2. Ready, Set, Go. Second, to join and remain in a cluster, projects would have to satisfy tighter financial commitment and readiness requirements, which FERC says is necessary to discourage speculative requests for projects that may not be commercially viable and are unlikely to be constructed. The financial commitments include increased deposits and withdrawal penalties. Interconnection customers will have the option of providing an executed term sheet, reasonable evidence of demand for the project (such as selection in an integrated resource plan or evidence of demand from a commercial customer), or a provisional Large Generator Interconnection Agreement (LGIA) that includes a commitment to construct the facility. In addition, FERC wants interconnection customers to demonstrate 100% site control at the time they enter the queue.
  3. Timely Studies. FERC proposes a series of new obligations for transmission providers to process the queue and perform study work in a more timely fashion. Most importantly, FERC proposes to eliminate the permissive Reasonable Efforts Standard, which requires that transmission providers employ “reasonable efforts” to complete interconnection studies and requests, but imposes no deadlines. In its place, FERC proposes deadlines for transmission provider studies with penalties for delay. FERC also proposes reforms intended to standardize and streamline the “affected systems” study process, which is required when an interconnecting generator may impact another transmission provider. FERC also proposes reforms that would require transmission providers to make information available to help resource planning entities (e.g., agencies responsible for conducting or overseeing integrated resource planning under state laws) identify cost-effective combinations of resources to meet their resource plans.

That’s not all. FERC also wants to integrate technological advancements into the interconnection process. FERC proposes to require transmission providers to allow interconnection customers to co-locate more than one resource, such as solar and energy storage, behind a single point of interconnection, and to add storage to an existing project without losing their queue position. In addition, when conducting interconnection studies, transmission providers would have to use accurate assumptions about the operation of storage resources, instead of treating them like traditional resources. This means, for example, that transmission providers cannot simply add together the capacity of a solar generator and the storage at the same location and require grid upgrades for the total amount when, in operation, the solar and storage would not be discharging into the grid at the same time. FERC also proposes that interconnecting customers be permitted to request evaluation of the use of innovative grid technologies like dynamic line ratings and advanced power flow control devices to unlock capacity on the existing grid during the study process. Finally, FERC proposes to require that non-synchronous generating facilities (i.e., solar and wind) provide transmission providers with accurate models of their behavior.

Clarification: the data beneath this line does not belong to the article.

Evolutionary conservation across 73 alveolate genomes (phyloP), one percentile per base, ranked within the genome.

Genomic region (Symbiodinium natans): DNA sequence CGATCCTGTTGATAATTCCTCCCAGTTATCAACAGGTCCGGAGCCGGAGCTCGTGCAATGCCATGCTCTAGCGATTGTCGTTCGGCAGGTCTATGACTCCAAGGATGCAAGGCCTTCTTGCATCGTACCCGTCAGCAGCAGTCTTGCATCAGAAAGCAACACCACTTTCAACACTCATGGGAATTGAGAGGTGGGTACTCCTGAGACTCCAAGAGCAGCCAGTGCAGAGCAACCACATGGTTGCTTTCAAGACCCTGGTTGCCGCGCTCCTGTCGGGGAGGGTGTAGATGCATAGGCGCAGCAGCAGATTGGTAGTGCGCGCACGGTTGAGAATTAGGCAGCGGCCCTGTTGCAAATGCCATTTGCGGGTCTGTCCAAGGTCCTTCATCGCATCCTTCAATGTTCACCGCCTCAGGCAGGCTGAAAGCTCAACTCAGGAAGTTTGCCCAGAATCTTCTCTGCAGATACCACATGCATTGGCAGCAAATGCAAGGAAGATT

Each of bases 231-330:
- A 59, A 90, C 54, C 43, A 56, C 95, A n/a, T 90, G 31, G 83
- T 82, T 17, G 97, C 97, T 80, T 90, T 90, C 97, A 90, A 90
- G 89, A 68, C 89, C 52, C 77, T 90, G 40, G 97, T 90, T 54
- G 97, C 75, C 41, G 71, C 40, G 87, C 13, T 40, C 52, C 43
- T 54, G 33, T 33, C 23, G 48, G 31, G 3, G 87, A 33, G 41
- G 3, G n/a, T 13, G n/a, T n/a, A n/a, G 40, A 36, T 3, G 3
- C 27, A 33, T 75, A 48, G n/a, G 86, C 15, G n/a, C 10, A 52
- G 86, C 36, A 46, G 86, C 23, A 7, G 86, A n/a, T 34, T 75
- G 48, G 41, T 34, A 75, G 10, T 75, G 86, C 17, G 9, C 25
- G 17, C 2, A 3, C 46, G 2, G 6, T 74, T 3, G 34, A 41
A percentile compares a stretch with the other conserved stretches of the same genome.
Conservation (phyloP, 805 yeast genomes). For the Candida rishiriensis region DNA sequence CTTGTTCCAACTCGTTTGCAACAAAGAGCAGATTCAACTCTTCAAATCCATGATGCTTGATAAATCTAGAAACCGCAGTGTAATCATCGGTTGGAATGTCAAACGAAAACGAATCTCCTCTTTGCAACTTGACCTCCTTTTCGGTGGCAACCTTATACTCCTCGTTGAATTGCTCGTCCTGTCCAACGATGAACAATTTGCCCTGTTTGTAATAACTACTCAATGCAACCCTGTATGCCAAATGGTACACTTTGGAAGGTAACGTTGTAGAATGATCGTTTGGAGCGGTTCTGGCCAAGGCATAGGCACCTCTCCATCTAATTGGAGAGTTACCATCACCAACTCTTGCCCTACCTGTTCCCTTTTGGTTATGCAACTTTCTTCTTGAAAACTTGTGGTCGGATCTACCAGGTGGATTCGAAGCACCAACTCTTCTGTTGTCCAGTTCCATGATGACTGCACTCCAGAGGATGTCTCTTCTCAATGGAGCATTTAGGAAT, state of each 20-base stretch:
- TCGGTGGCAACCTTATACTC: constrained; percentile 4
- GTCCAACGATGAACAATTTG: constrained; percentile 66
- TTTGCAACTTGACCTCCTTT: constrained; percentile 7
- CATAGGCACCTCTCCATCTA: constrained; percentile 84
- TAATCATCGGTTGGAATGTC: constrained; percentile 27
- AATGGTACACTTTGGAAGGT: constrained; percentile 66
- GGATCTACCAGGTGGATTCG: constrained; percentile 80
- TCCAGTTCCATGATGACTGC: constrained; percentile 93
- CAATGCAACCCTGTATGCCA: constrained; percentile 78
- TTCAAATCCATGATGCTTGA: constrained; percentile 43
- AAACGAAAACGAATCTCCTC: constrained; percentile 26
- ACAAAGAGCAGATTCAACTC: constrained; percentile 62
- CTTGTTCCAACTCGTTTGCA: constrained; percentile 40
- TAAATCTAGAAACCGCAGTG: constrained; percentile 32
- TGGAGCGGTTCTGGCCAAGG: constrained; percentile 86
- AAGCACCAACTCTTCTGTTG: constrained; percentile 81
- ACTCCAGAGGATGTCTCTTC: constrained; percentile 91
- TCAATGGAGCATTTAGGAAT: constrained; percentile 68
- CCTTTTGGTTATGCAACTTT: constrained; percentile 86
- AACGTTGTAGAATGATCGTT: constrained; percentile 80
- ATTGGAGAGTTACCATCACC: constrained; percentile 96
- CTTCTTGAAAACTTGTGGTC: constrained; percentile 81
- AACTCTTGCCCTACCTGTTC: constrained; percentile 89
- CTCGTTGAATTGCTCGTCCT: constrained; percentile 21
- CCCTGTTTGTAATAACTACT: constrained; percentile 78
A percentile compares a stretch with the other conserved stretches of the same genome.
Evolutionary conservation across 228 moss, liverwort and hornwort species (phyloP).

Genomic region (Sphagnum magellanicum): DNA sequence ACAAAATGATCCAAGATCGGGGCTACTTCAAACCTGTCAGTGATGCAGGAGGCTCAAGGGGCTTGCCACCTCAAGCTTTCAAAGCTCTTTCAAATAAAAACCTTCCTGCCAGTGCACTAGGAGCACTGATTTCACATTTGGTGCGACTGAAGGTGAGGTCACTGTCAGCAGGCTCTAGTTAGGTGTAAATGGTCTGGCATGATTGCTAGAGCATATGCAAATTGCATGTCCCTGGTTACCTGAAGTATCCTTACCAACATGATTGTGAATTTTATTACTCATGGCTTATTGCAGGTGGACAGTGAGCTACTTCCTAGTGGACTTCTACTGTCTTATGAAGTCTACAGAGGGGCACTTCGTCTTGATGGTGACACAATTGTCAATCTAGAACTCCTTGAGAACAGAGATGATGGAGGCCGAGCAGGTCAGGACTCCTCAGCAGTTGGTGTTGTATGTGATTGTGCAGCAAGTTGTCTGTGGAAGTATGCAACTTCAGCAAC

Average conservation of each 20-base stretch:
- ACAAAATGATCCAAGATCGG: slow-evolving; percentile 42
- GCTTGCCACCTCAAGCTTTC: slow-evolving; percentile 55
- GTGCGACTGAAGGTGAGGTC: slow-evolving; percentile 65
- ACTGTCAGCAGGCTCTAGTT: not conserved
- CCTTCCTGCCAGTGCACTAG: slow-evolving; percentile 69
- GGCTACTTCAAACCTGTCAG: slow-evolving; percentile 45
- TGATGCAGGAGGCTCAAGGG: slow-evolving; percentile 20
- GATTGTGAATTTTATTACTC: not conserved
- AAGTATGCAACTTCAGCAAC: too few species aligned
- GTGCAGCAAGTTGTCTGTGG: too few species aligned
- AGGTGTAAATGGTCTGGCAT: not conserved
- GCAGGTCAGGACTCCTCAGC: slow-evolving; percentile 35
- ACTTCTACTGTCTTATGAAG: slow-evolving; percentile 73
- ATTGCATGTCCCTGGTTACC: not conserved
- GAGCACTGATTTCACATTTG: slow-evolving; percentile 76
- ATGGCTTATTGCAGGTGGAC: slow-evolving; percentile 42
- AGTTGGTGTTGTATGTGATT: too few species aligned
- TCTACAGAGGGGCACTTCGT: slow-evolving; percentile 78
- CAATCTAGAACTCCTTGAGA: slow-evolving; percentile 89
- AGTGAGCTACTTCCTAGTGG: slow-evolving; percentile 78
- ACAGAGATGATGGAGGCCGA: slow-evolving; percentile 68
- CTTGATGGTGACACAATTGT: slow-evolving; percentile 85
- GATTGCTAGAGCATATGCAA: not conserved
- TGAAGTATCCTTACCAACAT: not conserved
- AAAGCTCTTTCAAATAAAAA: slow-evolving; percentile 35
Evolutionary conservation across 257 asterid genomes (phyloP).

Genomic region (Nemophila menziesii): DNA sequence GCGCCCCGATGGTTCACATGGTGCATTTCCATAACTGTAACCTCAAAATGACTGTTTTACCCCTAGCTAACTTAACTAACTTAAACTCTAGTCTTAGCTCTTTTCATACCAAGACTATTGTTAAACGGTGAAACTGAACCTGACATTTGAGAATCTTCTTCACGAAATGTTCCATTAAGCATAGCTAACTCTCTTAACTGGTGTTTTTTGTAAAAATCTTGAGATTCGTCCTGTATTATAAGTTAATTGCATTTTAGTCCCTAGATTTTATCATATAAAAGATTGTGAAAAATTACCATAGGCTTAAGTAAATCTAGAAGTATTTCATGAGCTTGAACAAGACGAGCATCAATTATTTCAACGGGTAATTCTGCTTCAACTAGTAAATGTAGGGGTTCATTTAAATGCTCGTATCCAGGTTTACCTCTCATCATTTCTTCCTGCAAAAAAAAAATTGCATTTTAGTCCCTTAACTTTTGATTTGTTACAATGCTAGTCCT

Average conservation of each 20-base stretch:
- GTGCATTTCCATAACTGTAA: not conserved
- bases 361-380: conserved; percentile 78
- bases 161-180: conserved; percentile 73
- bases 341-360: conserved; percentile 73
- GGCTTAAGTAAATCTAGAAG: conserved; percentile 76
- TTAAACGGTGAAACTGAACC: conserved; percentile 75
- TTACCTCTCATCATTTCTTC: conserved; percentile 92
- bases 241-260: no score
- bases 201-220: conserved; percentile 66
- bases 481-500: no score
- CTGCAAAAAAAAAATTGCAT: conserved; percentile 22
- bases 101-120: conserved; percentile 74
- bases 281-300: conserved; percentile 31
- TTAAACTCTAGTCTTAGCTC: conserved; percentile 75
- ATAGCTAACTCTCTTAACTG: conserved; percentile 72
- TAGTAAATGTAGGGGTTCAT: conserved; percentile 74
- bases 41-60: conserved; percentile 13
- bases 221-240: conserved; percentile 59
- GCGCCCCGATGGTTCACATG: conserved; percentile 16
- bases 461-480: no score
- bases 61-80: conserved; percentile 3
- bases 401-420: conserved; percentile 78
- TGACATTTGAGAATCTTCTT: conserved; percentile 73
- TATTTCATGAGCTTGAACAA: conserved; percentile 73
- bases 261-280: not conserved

All of this is good. Much of what FERC proposes in its NOPR will help to clear bottlenecks and streamline the interconnection process for the expanding waiting list of viable renewable and advanced energy projects asking for connection to the grid.

But the rule FERC ultimately issues will need to go further. It will need to ensure that readiness requirements for interconnecting generators align with the realities of the commercial development process so that they remove only those projects that are truly not viable. In addition, to be effective FERC’s final rule must ensure that transmission providers are held to account for meeting deadlines in processing interconnection requests. At the end of the day, the goal must be to speed execution of the interconnection process, not simply shrink the queue; the reality is that with the passage of the IRA and continued implementation of aggressive state policy requirements and customer clean energy goals, more renewable and advanced energy projects will be seeking interconnection. To meet this moment, interconnection processes must speed up.

AEE will push for these and other improvements in comments on the NOPR due October 13.

Stakeholders interested in submitting comments should refer to AEE’s document summarizing the FERC NOPR. To download it, click below.

Download 'Understanding FERC's Proposal for Interconnection'

Topics: Wholesale Markets, Transmission